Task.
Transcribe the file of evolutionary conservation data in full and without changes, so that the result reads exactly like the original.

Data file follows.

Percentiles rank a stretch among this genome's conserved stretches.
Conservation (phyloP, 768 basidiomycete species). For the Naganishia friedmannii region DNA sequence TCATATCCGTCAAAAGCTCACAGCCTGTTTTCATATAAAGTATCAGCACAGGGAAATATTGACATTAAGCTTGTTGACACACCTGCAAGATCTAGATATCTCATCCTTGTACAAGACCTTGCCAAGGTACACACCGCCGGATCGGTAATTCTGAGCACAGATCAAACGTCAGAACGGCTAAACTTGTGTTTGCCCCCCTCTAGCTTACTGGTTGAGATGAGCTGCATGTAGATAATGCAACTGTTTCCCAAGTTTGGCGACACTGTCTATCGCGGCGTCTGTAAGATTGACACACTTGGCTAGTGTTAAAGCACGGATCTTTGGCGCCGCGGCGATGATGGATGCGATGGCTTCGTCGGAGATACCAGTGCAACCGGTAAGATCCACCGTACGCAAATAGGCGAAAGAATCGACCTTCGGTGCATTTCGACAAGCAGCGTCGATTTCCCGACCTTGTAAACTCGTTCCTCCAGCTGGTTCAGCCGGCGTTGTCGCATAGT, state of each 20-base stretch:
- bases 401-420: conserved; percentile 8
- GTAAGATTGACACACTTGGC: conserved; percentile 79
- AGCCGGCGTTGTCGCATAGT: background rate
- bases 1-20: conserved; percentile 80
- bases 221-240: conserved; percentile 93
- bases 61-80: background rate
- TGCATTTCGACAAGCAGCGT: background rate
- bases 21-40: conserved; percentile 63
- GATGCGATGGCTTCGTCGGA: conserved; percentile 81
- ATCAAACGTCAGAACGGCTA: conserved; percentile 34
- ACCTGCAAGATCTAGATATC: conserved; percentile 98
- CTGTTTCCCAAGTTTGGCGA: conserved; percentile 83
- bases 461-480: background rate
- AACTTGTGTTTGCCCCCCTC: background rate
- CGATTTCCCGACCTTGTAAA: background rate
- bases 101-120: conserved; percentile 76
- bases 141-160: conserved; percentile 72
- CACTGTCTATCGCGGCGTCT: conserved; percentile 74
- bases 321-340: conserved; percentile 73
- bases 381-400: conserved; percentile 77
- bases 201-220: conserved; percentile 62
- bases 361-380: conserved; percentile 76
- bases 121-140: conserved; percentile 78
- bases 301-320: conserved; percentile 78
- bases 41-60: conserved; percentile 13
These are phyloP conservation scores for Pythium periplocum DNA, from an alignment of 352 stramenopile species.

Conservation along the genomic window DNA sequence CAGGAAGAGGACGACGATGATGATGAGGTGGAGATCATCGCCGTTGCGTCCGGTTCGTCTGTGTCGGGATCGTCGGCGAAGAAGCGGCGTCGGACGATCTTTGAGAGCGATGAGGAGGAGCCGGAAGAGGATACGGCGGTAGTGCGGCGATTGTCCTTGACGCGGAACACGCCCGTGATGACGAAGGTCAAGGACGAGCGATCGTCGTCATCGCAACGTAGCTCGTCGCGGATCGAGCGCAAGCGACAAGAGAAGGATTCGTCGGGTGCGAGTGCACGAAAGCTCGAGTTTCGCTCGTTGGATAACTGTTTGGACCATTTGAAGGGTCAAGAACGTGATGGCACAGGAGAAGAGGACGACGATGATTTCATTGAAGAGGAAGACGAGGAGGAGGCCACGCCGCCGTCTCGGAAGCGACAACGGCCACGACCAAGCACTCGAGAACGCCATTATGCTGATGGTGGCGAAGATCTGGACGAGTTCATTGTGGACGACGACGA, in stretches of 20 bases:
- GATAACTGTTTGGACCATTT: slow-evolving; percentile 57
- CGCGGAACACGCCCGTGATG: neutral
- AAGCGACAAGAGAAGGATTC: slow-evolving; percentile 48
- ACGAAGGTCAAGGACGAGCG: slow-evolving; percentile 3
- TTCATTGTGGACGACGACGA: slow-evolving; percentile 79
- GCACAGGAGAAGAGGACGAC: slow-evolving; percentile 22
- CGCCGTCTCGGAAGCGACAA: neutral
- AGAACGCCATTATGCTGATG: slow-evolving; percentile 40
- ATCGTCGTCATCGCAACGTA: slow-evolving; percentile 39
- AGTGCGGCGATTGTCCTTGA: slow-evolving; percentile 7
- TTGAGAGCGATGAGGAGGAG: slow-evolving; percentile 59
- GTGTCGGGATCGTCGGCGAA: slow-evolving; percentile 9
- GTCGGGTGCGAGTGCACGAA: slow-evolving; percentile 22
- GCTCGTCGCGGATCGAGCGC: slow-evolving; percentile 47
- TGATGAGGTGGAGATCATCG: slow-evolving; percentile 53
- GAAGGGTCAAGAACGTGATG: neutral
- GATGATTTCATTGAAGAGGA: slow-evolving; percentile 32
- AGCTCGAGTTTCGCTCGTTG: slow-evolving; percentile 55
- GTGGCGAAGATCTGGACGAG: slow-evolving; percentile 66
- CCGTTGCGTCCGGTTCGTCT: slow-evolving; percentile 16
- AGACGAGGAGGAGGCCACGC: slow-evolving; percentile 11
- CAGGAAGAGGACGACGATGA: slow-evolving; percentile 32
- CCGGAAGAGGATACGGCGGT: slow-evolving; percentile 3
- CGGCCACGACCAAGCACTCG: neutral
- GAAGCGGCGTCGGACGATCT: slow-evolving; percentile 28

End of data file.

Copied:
Percentiles rank a stretch among this genome's conserved stretches.
Conservation (phyloP, 768 basidiomycete species). For the Naganishia friedmannii region DNA sequence TCATATCCGTCAAAAGCTCACAGCCTGTTTTCATATAAAGTATCAGCACAGGGAAATATTGACATTAAGCTTGTTGACACACCTGCAAGATCTAGATATCTCATCCTTGTACAAGACCTTGCCAAGGTACACACCGCCGGATCGGTAATTCTGAGCACAGATCAAACGTCAGAACGGCTAAACTTGTGTTTGCCCCCCTCTAGCTTACTGGTTGAGATGAGCTGCATGTAGATAATGCAACTGTTTCCCAAGTTTGGCGACACTGTCTATCGCGGCGTCTGTAAGATTGACACACTTGGCTAGTGTTAAAGCACGGATCTTTGGCGCCGCGGCGATGATGGATGCGATGGCTTCGTCGGAGATACCAGTGCAACCGGTAAGATCCACCGTACGCAAATAGGCGAAAGAATCGACCTTCGGTGCATTTCGACAAGCAGCGTCGATTTCCCGACCTTGTAAACTCGTTCCTCCAGCTGGTTCAGCCGGCGTTGTCGCATAGT, state of each 20-base stretch:
- bases 401-420: conserved; percentile 8
- GTAAGATTGACACACTTGGC: conserved; percentile 79
- AGCCGGCGTTGTCGCATAGT: background rate
- bases 1-20: conserved; percentile 80
- bases 221-240: conserved; percentile 93
- bases 61-80: background rate
- TGCATTTCGACAAGCAGCGT: background rate
- bases 21-40: conserved; percentile 63
- GATGCGATGGCTTCGTCGGA: conserved; percentile 81
- ATCAAACGTCAGAACGGCTA: conserved; percentile 34
- ACCTGCAAGATCTAGATATC: conserved; percentile 98
- CTGTTTCCCAAGTTTGGCGA: conserved; percentile 83
- bases 461-480: background rate
- AACTTGTGTTTGCCCCCCTC: background rate
- CGATTTCCCGACCTTGTAAA: background rate
- bases 101-120: conserved; percentile 76
- bases 141-160: conserved; percentile 72
- CACTGTCTATCGCGGCGTCT: conserved; percentile 74
- bases 321-340: conserved; percentile 73
- bases 381-400: conserved; percentile 77
- bases 201-220: conserved; percentile 62
- bases 361-380: conserved; percentile 76
- bases 121-140: conserved; percentile 78
- bases 301-320: conserved; percentile 78
- bases 41-60: conserved; percentile 13
These are phyloP conservation scores for Pythium periplocum DNA, from an alignment of 352 stramenopile species.

Conservation along the genomic window DNA sequence CAGGAAGAGGACGACGATGATGATGAGGTGGAGATCATCGCCGTTGCGTCCGGTTCGTCTGTGTCGGGATCGTCGGCGAAGAAGCGGCGTCGGACGATCTTTGAGAGCGATGAGGAGGAGCCGGAAGAGGATACGGCGGTAGTGCGGCGATTGTCCTTGACGCGGAACACGCCCGTGATGACGAAGGTCAAGGACGAGCGATCGTCGTCATCGCAACGTAGCTCGTCGCGGATCGAGCGCAAGCGACAAGAGAAGGATTCGTCGGGTGCGAGTGCACGAAAGCTCGAGTTTCGCTCGTTGGATAACTGTTTGGACCATTTGAAGGGTCAAGAACGTGATGGCACAGGAGAAGAGGACGACGATGATTTCATTGAAGAGGAAGACGAGGAGGAGGCCACGCCGCCGTCTCGGAAGCGACAACGGCCACGACCAAGCACTCGAGAACGCCATTATGCTGATGGTGGCGAAGATCTGGACGAGTTCATTGTGGACGACGACGA, in stretches of 20 bases:
- GATAACTGTTTGGACCATTT: slow-evolving; percentile 57
- CGCGGAACACGCCCGTGATG: neutral
- AAGCGACAAGAGAAGGATTC: slow-evolving; percentile 48
- ACGAAGGTCAAGGACGAGCG: slow-evolving; percentile 3
- TTCATTGTGGACGACGACGA: slow-evolving; percentile 79
- GCACAGGAGAAGAGGACGAC: slow-evolving; percentile 22
- CGCCGTCTCGGAAGCGACAA: neutral
- AGAACGCCATTATGCTGATG: slow-evolving; percentile 40
- ATCGTCGTCATCGCAACGTA: slow-evolving; percentile 39
- AGTGCGGCGATTGTCCTTGA: slow-evolving; percentile 7
- TTGAGAGCGATGAGGAGGAG: slow-evolving; percentile 59
- GTGTCGGGATCGTCGGCGAA: slow-evolving; percentile 9
- GTCGGGTGCGAGTGCACGAA: slow-evolving; percentile 22
- GCTCGTCGCGGATCGAGCGC: slow-evolving; percentile 47
- TGATGAGGTGGAGATCATCG: slow-evolving; percentile 53
- GAAGGGTCAAGAACGTGATG: neutral
- GATGATTTCATTGAAGAGGA: slow-evolving; percentile 32
- AGCTCGAGTTTCGCTCGTTG: slow-evolving; percentile 55
- GTGGCGAAGATCTGGACGAG: slow-evolving; percentile 66
- CCGTTGCGTCCGGTTCGTCT: slow-evolving; percentile 16
- AGACGAGGAGGAGGCCACGC: slow-evolving; percentile 11
- CAGGAAGAGGACGACGATGA: slow-evolving; percentile 32
- CCGGAAGAGGATACGGCGGT: slow-evolving; percentile 3
- CGGCCACGACCAAGCACTCG: neutral
- GAAGCGGCGTCGGACGATCT: slow-evolving; percentile 28